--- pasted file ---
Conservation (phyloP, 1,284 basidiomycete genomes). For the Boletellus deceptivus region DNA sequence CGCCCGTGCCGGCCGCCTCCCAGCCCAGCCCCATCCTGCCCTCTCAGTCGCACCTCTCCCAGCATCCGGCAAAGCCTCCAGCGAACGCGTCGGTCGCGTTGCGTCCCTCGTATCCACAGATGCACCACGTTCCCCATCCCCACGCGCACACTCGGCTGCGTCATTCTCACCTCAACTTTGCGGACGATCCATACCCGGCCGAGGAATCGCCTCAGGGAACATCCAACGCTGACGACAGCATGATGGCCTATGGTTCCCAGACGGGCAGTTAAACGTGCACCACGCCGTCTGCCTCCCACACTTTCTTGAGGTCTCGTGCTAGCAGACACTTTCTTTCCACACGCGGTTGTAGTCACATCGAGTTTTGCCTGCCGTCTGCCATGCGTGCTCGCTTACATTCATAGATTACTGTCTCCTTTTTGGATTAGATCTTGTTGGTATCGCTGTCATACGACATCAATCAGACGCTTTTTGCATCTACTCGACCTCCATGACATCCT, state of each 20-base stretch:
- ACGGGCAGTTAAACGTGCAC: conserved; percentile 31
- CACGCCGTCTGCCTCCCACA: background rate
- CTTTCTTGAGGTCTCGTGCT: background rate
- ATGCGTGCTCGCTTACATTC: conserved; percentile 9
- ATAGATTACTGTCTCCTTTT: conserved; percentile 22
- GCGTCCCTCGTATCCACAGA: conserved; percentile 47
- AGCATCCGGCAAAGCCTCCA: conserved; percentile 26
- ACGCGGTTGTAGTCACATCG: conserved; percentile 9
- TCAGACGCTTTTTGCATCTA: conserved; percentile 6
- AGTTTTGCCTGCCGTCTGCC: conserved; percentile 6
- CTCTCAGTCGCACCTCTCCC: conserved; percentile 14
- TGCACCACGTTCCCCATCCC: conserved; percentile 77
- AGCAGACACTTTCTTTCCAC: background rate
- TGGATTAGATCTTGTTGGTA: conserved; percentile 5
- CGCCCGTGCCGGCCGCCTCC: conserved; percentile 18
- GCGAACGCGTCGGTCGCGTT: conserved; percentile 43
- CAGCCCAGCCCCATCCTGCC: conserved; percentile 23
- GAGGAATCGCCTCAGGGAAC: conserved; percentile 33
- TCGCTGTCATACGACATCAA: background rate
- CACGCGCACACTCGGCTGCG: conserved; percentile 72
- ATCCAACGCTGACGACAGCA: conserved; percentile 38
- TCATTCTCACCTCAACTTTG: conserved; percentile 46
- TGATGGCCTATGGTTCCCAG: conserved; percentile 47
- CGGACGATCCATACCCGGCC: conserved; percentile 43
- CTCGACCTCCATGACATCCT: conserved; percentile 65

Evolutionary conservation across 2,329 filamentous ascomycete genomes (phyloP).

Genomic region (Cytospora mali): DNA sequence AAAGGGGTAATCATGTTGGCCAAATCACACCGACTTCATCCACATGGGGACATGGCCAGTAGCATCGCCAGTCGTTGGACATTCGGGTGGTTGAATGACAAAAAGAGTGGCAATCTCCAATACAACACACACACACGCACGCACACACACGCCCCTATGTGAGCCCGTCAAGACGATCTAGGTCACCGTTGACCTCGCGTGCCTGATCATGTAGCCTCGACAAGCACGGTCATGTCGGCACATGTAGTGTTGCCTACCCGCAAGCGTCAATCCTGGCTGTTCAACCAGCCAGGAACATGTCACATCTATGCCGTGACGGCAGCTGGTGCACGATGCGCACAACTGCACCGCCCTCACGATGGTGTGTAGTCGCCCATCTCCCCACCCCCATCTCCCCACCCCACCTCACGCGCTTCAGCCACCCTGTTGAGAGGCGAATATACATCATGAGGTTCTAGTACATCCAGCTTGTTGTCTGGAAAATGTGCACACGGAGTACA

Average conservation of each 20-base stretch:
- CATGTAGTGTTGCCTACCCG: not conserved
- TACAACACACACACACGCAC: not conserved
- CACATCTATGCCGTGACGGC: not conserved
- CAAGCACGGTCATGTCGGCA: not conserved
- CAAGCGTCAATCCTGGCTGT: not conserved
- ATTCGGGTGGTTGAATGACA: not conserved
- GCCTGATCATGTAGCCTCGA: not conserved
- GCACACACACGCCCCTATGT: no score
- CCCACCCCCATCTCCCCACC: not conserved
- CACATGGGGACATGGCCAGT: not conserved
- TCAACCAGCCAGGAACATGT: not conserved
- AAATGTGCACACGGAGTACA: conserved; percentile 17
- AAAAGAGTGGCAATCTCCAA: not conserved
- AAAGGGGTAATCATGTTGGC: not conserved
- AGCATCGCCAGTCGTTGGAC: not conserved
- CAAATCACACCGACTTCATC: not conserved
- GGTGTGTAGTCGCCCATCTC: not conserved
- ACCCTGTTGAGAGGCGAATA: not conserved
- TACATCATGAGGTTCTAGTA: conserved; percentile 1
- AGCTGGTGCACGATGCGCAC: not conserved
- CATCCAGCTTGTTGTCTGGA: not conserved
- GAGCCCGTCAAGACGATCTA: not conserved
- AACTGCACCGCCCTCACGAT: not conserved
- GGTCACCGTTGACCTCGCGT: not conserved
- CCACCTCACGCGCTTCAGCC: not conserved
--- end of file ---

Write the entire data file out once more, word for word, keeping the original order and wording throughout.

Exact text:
Conservation (phyloP, 1,284 basidiomycete genomes). For the Boletellus deceptivus region DNA sequence CGCCCGTGCCGGCCGCCTCCCAGCCCAGCCCCATCCTGCCCTCTCAGTCGCACCTCTCCCAGCATCCGGCAAAGCCTCCAGCGAACGCGTCGGTCGCGTTGCGTCCCTCGTATCCACAGATGCACCACGTTCCCCATCCCCACGCGCACACTCGGCTGCGTCATTCTCACCTCAACTTTGCGGACGATCCATACCCGGCCGAGGAATCGCCTCAGGGAACATCCAACGCTGACGACAGCATGATGGCCTATGGTTCCCAGACGGGCAGTTAAACGTGCACCACGCCGTCTGCCTCCCACACTTTCTTGAGGTCTCGTGCTAGCAGACACTTTCTTTCCACACGCGGTTGTAGTCACATCGAGTTTTGCCTGCCGTCTGCCATGCGTGCTCGCTTACATTCATAGATTACTGTCTCCTTTTTGGATTAGATCTTGTTGGTATCGCTGTCATACGACATCAATCAGACGCTTTTTGCATCTACTCGACCTCCATGACATCCT, state of each 20-base stretch:
- ACGGGCAGTTAAACGTGCAC: conserved; percentile 31
- CACGCCGTCTGCCTCCCACA: background rate
- CTTTCTTGAGGTCTCGTGCT: background rate
- ATGCGTGCTCGCTTACATTC: conserved; percentile 9
- ATAGATTACTGTCTCCTTTT: conserved; percentile 22
- GCGTCCCTCGTATCCACAGA: conserved; percentile 47
- AGCATCCGGCAAAGCCTCCA: conserved; percentile 26
- ACGCGGTTGTAGTCACATCG: conserved; percentile 9
- TCAGACGCTTTTTGCATCTA: conserved; percentile 6
- AGTTTTGCCTGCCGTCTGCC: conserved; percentile 6
- CTCTCAGTCGCACCTCTCCC: conserved; percentile 14
- TGCACCACGTTCCCCATCCC: conserved; percentile 77
- AGCAGACACTTTCTTTCCAC: background rate
- TGGATTAGATCTTGTTGGTA: conserved; percentile 5
- CGCCCGTGCCGGCCGCCTCC: conserved; percentile 18
- GCGAACGCGTCGGTCGCGTT: conserved; percentile 43
- CAGCCCAGCCCCATCCTGCC: conserved; percentile 23
- GAGGAATCGCCTCAGGGAAC: conserved; percentile 33
- TCGCTGTCATACGACATCAA: background rate
- CACGCGCACACTCGGCTGCG: conserved; percentile 72
- ATCCAACGCTGACGACAGCA: conserved; percentile 38
- TCATTCTCACCTCAACTTTG: conserved; percentile 46
- TGATGGCCTATGGTTCCCAG: conserved; percentile 47
- CGGACGATCCATACCCGGCC: conserved; percentile 43
- CTCGACCTCCATGACATCCT: conserved; percentile 65

Evolutionary conservation across 2,329 filamentous ascomycete genomes (phyloP).

Genomic region (Cytospora mali): DNA sequence AAAGGGGTAATCATGTTGGCCAAATCACACCGACTTCATCCACATGGGGACATGGCCAGTAGCATCGCCAGTCGTTGGACATTCGGGTGGTTGAATGACAAAAAGAGTGGCAATCTCCAATACAACACACACACACGCACGCACACACACGCCCCTATGTGAGCCCGTCAAGACGATCTAGGTCACCGTTGACCTCGCGTGCCTGATCATGTAGCCTCGACAAGCACGGTCATGTCGGCACATGTAGTGTTGCCTACCCGCAAGCGTCAATCCTGGCTGTTCAACCAGCCAGGAACATGTCACATCTATGCCGTGACGGCAGCTGGTGCACGATGCGCACAACTGCACCGCCCTCACGATGGTGTGTAGTCGCCCATCTCCCCACCCCCATCTCCCCACCCCACCTCACGCGCTTCAGCCACCCTGTTGAGAGGCGAATATACATCATGAGGTTCTAGTACATCCAGCTTGTTGTCTGGAAAATGTGCACACGGAGTACA

Average conservation of each 20-base stretch:
- CATGTAGTGTTGCCTACCCG: not conserved
- TACAACACACACACACGCAC: not conserved
- CACATCTATGCCGTGACGGC: not conserved
- CAAGCACGGTCATGTCGGCA: not conserved
- CAAGCGTCAATCCTGGCTGT: not conserved
- ATTCGGGTGGTTGAATGACA: not conserved
- GCCTGATCATGTAGCCTCGA: not conserved
- GCACACACACGCCCCTATGT: no score
- CCCACCCCCATCTCCCCACC: not conserved
- CACATGGGGACATGGCCAGT: not conserved
- TCAACCAGCCAGGAACATGT: not conserved
- AAATGTGCACACGGAGTACA: conserved; percentile 17
- AAAAGAGTGGCAATCTCCAA: not conserved
- AAAGGGGTAATCATGTTGGC: not conserved
- AGCATCGCCAGTCGTTGGAC: not conserved
- CAAATCACACCGACTTCATC: not conserved
- GGTGTGTAGTCGCCCATCTC: not conserved
- ACCCTGTTGAGAGGCGAATA: not conserved
- TACATCATGAGGTTCTAGTA: conserved; percentile 1
- AGCTGGTGCACGATGCGCAC: not conserved
- CATCCAGCTTGTTGTCTGGA: not conserved
- GAGCCCGTCAAGACGATCTA: not conserved
- AACTGCACCGCCCTCACGAT: not conserved
- GGTCACCGTTGACCTCGCGT: not conserved
- CCACCTCACGCGCTTCAGCC: not conserved